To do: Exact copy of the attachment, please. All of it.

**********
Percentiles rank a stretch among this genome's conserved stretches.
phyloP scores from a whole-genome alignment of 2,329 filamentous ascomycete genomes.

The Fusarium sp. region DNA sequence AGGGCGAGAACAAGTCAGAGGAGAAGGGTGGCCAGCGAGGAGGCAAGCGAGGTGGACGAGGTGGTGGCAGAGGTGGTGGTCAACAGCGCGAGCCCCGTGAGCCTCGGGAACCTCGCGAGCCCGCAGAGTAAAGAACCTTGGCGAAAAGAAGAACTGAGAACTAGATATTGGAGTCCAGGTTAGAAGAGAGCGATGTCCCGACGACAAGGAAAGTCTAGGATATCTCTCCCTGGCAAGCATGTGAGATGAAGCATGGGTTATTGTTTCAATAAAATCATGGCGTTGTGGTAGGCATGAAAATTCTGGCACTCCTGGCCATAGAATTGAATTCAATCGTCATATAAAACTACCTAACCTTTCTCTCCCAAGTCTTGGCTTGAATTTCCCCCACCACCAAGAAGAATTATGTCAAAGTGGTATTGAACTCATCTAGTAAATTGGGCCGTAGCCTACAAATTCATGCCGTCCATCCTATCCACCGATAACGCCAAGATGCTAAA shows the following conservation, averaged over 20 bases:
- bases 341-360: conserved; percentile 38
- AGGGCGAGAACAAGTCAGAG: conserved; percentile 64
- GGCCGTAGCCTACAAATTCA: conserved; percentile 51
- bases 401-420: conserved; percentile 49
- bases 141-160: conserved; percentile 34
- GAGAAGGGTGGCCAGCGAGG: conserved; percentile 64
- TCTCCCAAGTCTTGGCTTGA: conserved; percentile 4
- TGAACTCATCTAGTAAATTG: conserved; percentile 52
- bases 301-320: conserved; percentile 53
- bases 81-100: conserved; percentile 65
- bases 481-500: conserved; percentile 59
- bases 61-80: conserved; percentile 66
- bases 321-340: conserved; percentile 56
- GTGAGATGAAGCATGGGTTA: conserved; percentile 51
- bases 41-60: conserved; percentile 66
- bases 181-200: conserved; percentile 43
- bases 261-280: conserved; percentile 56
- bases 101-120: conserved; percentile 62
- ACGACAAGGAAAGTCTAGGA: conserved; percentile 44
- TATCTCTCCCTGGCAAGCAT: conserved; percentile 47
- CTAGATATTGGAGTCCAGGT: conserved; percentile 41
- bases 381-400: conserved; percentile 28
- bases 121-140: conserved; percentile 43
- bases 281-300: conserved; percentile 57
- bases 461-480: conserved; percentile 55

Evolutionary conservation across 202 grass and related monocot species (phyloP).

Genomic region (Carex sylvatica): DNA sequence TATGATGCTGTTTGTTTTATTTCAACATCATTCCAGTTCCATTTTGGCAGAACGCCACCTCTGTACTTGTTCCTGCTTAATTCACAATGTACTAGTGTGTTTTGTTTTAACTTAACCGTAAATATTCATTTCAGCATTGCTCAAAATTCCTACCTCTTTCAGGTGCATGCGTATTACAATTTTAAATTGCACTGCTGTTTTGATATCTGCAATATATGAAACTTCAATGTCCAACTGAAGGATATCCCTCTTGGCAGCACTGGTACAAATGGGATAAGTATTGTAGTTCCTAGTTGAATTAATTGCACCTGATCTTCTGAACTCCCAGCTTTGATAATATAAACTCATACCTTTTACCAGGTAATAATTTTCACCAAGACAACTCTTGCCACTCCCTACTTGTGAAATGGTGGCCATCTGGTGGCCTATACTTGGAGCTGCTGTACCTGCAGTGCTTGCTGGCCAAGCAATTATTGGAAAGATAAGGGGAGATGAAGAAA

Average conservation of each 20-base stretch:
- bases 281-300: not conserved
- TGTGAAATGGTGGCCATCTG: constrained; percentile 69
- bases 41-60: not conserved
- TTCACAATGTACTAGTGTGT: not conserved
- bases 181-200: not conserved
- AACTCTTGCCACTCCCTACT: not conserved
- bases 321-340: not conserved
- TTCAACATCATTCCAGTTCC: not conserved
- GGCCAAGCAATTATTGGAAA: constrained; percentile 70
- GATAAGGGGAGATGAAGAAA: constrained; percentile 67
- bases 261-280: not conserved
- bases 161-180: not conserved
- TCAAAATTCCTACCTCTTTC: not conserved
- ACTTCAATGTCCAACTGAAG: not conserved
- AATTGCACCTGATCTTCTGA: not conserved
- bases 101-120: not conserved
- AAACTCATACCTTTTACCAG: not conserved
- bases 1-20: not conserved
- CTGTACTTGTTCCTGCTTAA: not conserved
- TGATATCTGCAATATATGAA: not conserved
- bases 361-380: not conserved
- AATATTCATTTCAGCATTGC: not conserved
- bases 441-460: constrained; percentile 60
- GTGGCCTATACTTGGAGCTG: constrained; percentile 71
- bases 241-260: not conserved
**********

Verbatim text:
Percentiles rank a stretch among this genome's conserved stretches.
phyloP scores from a whole-genome alignment of 2,329 filamentous ascomycete genomes.

The Fusarium sp. region DNA sequence AGGGCGAGAACAAGTCAGAGGAGAAGGGTGGCCAGCGAGGAGGCAAGCGAGGTGGACGAGGTGGTGGCAGAGGTGGTGGTCAACAGCGCGAGCCCCGTGAGCCTCGGGAACCTCGCGAGCCCGCAGAGTAAAGAACCTTGGCGAAAAGAAGAACTGAGAACTAGATATTGGAGTCCAGGTTAGAAGAGAGCGATGTCCCGACGACAAGGAAAGTCTAGGATATCTCTCCCTGGCAAGCATGTGAGATGAAGCATGGGTTATTGTTTCAATAAAATCATGGCGTTGTGGTAGGCATGAAAATTCTGGCACTCCTGGCCATAGAATTGAATTCAATCGTCATATAAAACTACCTAACCTTTCTCTCCCAAGTCTTGGCTTGAATTTCCCCCACCACCAAGAAGAATTATGTCAAAGTGGTATTGAACTCATCTAGTAAATTGGGCCGTAGCCTACAAATTCATGCCGTCCATCCTATCCACCGATAACGCCAAGATGCTAAA shows the following conservation, averaged over 20 bases:
- bases 341-360: conserved; percentile 38
- AGGGCGAGAACAAGTCAGAG: conserved; percentile 64
- GGCCGTAGCCTACAAATTCA: conserved; percentile 51
- bases 401-420: conserved; percentile 49
- bases 141-160: conserved; percentile 34
- GAGAAGGGTGGCCAGCGAGG: conserved; percentile 64
- TCTCCCAAGTCTTGGCTTGA: conserved; percentile 4
- TGAACTCATCTAGTAAATTG: conserved; percentile 52
- bases 301-320: conserved; percentile 53
- bases 81-100: conserved; percentile 65
- bases 481-500: conserved; percentile 59
- bases 61-80: conserved; percentile 66
- bases 321-340: conserved; percentile 56
- GTGAGATGAAGCATGGGTTA: conserved; percentile 51
- bases 41-60: conserved; percentile 66
- bases 181-200: conserved; percentile 43
- bases 261-280: conserved; percentile 56
- bases 101-120: conserved; percentile 62
- ACGACAAGGAAAGTCTAGGA: conserved; percentile 44
- TATCTCTCCCTGGCAAGCAT: conserved; percentile 47
- CTAGATATTGGAGTCCAGGT: conserved; percentile 41
- bases 381-400: conserved; percentile 28
- bases 121-140: conserved; percentile 43
- bases 281-300: conserved; percentile 57
- bases 461-480: conserved; percentile 55

Evolutionary conservation across 202 grass and related monocot species (phyloP).

Genomic region (Carex sylvatica): DNA sequence TATGATGCTGTTTGTTTTATTTCAACATCATTCCAGTTCCATTTTGGCAGAACGCCACCTCTGTACTTGTTCCTGCTTAATTCACAATGTACTAGTGTGTTTTGTTTTAACTTAACCGTAAATATTCATTTCAGCATTGCTCAAAATTCCTACCTCTTTCAGGTGCATGCGTATTACAATTTTAAATTGCACTGCTGTTTTGATATCTGCAATATATGAAACTTCAATGTCCAACTGAAGGATATCCCTCTTGGCAGCACTGGTACAAATGGGATAAGTATTGTAGTTCCTAGTTGAATTAATTGCACCTGATCTTCTGAACTCCCAGCTTTGATAATATAAACTCATACCTTTTACCAGGTAATAATTTTCACCAAGACAACTCTTGCCACTCCCTACTTGTGAAATGGTGGCCATCTGGTGGCCTATACTTGGAGCTGCTGTACCTGCAGTGCTTGCTGGCCAAGCAATTATTGGAAAGATAAGGGGAGATGAAGAAA

Average conservation of each 20-base stretch:
- bases 281-300: not conserved
- TGTGAAATGGTGGCCATCTG: constrained; percentile 69
- bases 41-60: not conserved
- TTCACAATGTACTAGTGTGT: not conserved
- bases 181-200: not conserved
- AACTCTTGCCACTCCCTACT: not conserved
- bases 321-340: not conserved
- TTCAACATCATTCCAGTTCC: not conserved
- GGCCAAGCAATTATTGGAAA: constrained; percentile 70
- GATAAGGGGAGATGAAGAAA: constrained; percentile 67
- bases 261-280: not conserved
- bases 161-180: not conserved
- TCAAAATTCCTACCTCTTTC: not conserved
- ACTTCAATGTCCAACTGAAG: not conserved
- AATTGCACCTGATCTTCTGA: not conserved
- bases 101-120: not conserved
- AAACTCATACCTTTTACCAG: not conserved
- bases 1-20: not conserved
- CTGTACTTGTTCCTGCTTAA: not conserved
- TGATATCTGCAATATATGAA: not conserved
- bases 361-380: not conserved
- AATATTCATTTCAGCATTGC: not conserved
- bases 441-460: constrained; percentile 60
- GTGGCCTATACTTGGAGCTG: constrained; percentile 71
- bases 241-260: not conserved